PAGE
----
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Rainy season in Phuket

Posted by hasekamp on 11 October 2004 at 11:15 AM
The Southern Meteorological Center (West Coast) has issued an advisory suggesting that hotels and the Tourism Authority of Thailand’#39;s Phuket office inform tourists (in case they hadn’#39;t noticed) that it is now the rainy season. Heavy showers in the 24 hours this weekend dumped 67.7 mm of rain on the island. The director of the center said: "Phuket is now in the rainy season. There will be rain until the end of this month. There will also be some rain in November, though not much." There is no monsoon wind at present, but people are advised not to go diving or swimming. Local authorities do what they can to ensure that all drains are cleared in order to avert flooding. So, if you are going to visit Phuket this month, be aware that (heavy) rain may fall. (Source: The Phuket Gazette)


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Flood warning

Posted by hasekamp on 8 October 2004 at 20:11 PM
The Chief of the Office of Disaster Prevention and Mitigation has revealed that the moderate active low pressure cell which is covering the gulf of Thailand and the Southern region will probably create flash floods over the next few days. The Government has asked people to evacuate from possible flood areas. Transportation in risky areas will receive local government escorts. However, drivers must be very careful due to the dangerous driving conditions during the thunderstorms. (Source: Public Relations Department)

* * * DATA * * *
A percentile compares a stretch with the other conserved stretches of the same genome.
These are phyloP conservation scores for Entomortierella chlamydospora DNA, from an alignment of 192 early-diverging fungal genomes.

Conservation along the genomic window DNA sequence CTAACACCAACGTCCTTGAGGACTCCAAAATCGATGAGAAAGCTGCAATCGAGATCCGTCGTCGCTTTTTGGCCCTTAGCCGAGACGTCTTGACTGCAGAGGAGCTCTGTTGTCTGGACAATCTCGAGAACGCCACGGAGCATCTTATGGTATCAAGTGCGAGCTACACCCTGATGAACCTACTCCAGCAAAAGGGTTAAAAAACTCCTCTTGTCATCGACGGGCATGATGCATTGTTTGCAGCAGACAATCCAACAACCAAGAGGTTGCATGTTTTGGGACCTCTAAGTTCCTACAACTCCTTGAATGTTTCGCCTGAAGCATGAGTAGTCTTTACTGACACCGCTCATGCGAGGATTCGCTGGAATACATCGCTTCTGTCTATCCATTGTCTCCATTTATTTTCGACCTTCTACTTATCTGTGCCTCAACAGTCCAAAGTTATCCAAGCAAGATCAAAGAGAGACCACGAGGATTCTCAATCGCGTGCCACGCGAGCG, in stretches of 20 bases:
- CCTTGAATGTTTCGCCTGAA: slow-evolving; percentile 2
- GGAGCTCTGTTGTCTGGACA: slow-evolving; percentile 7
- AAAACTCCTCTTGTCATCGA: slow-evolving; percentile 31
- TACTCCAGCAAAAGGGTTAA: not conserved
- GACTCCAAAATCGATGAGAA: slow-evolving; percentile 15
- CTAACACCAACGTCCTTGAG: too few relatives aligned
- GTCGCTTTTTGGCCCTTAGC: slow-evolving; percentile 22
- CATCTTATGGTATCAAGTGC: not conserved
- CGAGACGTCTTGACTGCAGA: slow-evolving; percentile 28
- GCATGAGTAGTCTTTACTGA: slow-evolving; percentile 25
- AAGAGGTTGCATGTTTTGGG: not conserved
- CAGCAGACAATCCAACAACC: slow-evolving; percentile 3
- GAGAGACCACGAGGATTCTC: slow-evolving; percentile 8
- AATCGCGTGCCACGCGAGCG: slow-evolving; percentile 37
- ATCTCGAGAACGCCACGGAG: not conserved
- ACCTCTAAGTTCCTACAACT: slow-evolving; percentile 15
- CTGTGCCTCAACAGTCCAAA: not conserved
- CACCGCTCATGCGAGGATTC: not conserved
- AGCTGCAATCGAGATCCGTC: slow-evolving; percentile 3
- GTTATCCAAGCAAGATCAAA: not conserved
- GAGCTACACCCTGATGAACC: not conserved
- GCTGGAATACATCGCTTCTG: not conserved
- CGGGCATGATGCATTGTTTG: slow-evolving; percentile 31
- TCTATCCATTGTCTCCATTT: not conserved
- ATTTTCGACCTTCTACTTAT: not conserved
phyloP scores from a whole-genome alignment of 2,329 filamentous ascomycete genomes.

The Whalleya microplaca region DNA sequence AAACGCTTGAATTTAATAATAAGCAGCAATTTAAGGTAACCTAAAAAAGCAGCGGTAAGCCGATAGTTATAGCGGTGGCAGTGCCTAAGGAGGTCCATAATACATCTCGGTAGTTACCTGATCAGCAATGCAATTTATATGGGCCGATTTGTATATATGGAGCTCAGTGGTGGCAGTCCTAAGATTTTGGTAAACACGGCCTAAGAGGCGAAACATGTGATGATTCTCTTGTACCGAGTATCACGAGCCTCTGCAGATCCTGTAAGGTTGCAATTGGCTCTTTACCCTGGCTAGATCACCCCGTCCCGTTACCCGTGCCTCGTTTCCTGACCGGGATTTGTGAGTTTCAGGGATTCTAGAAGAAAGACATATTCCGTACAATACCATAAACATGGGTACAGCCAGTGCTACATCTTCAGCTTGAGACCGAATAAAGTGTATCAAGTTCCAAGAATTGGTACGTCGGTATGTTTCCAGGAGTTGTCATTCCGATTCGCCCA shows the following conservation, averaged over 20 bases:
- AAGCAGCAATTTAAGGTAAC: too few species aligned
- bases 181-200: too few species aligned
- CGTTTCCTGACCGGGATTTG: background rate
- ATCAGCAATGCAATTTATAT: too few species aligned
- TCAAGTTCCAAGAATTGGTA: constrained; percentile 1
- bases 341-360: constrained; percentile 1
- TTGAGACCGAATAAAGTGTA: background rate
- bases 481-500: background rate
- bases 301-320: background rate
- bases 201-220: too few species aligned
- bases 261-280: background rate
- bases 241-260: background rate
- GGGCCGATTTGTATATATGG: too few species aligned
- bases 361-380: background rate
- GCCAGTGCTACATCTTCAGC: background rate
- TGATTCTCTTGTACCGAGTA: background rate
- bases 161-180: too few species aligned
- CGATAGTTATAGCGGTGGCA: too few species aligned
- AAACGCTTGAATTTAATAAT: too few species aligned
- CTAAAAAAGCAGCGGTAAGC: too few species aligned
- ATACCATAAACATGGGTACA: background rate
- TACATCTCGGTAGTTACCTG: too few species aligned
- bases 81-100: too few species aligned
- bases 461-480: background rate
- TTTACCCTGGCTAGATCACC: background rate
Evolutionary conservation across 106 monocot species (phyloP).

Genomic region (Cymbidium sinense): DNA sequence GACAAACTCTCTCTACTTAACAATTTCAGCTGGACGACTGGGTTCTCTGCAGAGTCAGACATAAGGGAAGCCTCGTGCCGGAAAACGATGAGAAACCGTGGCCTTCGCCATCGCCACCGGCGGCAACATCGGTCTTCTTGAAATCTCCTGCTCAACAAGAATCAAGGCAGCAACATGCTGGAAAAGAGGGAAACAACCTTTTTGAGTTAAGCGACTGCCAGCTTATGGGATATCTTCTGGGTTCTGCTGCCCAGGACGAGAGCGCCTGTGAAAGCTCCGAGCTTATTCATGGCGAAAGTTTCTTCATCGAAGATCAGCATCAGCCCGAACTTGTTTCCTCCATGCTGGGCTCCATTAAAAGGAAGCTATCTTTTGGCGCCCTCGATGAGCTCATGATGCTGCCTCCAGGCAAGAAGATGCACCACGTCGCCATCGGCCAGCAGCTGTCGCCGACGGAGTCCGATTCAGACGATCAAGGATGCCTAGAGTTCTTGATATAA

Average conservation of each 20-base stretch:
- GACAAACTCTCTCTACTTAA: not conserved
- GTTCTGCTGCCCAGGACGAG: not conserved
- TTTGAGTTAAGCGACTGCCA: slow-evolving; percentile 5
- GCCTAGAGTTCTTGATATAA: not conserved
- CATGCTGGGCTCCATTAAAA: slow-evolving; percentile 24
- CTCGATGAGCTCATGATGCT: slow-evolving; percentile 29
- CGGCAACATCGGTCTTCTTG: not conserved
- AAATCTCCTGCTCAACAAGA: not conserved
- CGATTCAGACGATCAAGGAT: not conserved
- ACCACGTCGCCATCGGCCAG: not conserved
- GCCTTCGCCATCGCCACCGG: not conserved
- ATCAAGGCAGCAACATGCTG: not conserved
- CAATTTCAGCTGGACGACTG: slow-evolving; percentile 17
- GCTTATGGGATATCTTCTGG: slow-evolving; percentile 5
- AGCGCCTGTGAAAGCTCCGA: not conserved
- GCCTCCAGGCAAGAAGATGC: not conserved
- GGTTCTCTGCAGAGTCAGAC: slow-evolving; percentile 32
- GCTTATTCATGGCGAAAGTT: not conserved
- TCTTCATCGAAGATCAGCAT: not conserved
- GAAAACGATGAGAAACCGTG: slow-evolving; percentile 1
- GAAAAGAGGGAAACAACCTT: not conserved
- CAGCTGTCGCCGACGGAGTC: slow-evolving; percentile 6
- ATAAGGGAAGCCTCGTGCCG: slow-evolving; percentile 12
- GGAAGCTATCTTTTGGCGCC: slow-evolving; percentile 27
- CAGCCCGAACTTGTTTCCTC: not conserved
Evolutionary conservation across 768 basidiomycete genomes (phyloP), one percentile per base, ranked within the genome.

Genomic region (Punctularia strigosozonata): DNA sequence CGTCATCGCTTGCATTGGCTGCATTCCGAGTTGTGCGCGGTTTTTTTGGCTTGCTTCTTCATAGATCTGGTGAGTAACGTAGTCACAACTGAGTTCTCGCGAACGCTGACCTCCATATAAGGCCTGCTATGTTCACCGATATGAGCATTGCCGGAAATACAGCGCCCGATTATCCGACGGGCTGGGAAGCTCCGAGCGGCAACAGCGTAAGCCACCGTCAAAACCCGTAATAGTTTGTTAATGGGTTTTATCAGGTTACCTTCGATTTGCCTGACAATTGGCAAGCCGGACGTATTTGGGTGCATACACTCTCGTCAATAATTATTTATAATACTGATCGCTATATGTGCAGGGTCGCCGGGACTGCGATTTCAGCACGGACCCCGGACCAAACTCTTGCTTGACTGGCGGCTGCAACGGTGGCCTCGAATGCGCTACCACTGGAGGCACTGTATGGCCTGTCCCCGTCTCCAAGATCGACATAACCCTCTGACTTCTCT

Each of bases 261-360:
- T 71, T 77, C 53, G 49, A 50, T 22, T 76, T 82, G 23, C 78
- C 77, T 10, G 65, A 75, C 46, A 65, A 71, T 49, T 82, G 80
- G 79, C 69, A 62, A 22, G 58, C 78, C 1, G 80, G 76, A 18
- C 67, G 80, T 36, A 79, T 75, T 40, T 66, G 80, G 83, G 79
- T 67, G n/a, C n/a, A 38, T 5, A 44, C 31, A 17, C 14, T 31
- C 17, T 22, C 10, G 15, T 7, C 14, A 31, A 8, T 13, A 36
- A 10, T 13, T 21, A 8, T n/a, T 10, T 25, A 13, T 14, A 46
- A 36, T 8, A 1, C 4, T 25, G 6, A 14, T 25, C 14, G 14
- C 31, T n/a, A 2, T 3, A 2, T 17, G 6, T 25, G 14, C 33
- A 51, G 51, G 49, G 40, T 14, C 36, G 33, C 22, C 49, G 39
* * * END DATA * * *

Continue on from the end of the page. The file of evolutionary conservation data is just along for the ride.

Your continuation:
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Policeman confesses shooting of two UK tourists

Posted by hasekamp on 8 October 2004 at 20:04 PM
The policeman that was suspected of shooting dead two British tourists in Kanchanaburi surrendered yesterday and subsequently made a confession. However, he claimed he had acted in response to being physically assaulted and spat on by the British man. He had been hiding out with a unit of the Democratic Karen Buddhist Army in Phaya Tongsu, Burma, opposite the border pass for nearly a month. In a brief statement, he said he had not known the tourists before the shooting. This contradicted the account of his father.
In his account of events leading up to the shooting, he said Lloyd and Arscott were quarrelling when they arrived at his restaurant. He said the Britons drank two bottles of beer and a bottle of liquor. The woman then suddenly rushed off and he and Lloyd decided to follow her in his car. After catching up with the woman, Lloyd, who the policeman claimed was drunk, resumed arguing with her.
The suspect said Lloyd turned on him, punching him, breaking his nose and a rib. Later the man spat on him. He was so angry at having been spat on that he drove up to them and fired at Lloyd until his revolver was empty. He claimed he was unaware he had also shot Arscott. (Source: The Bangkok Post)


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New measure to stop bird flu

Posted by hasekamp on 6 October 2004 at 11:45 AM
The Ministry of Public Health has announced new plans to monitor the entire country for the avian flu virus, with every 15 households to be monitored by an individual volunteer, responsible for informing the government of any suspicious poultry deaths or flu-like symptoms among humans. The volunteers will be asked to report to the authorities on every case of illness or death in poultry flocks, and to send any people showing bird flu-like symptoms to receive immediate medical attention. The Public Health Ministry has also requested additional funding of 600 million baht to purchase more anti-viral drugs. Will this system of giving up your fellow-citizens work? We doubt, anyway, if it will work with the cock fighting business, where lots of money are involved. We always come back to this sector, because it is left out of all measures against bird flu systemetically.(Source: Public Relations Department)